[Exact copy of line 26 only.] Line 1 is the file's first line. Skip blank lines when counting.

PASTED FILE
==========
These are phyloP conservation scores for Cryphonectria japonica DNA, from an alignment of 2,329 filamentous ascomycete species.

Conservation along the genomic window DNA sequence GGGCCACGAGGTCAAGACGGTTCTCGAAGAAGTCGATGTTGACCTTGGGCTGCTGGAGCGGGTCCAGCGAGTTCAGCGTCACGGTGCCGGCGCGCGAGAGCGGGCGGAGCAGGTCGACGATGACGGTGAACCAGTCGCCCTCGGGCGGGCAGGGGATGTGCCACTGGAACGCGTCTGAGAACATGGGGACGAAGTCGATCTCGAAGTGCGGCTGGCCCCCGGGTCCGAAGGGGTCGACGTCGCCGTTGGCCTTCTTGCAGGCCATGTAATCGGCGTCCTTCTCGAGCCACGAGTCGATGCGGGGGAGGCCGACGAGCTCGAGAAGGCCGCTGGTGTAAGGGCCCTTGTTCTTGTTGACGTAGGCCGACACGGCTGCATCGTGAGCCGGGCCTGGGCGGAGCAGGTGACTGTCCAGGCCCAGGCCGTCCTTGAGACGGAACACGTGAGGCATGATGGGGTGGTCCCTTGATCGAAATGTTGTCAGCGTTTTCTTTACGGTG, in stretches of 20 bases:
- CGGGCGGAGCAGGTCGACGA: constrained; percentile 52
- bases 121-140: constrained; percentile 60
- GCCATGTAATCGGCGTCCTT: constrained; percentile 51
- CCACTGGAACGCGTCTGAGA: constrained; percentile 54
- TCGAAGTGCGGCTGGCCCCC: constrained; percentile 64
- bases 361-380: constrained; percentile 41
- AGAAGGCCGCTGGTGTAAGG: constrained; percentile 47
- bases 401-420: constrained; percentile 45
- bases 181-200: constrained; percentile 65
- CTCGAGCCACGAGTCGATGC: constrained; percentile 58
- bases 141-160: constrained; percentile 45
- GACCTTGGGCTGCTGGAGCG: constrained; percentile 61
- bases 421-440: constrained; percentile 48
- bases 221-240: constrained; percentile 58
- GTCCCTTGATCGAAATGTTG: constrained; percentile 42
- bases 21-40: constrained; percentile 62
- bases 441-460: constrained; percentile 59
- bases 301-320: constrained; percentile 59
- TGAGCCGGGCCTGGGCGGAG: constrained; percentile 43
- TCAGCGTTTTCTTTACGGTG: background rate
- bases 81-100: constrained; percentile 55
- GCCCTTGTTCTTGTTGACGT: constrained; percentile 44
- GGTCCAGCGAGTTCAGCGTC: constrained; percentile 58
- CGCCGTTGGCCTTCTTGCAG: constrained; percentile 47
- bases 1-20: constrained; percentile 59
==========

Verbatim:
- CGCCGTTGGCCTTCTTGCAG: constrained; percentile 47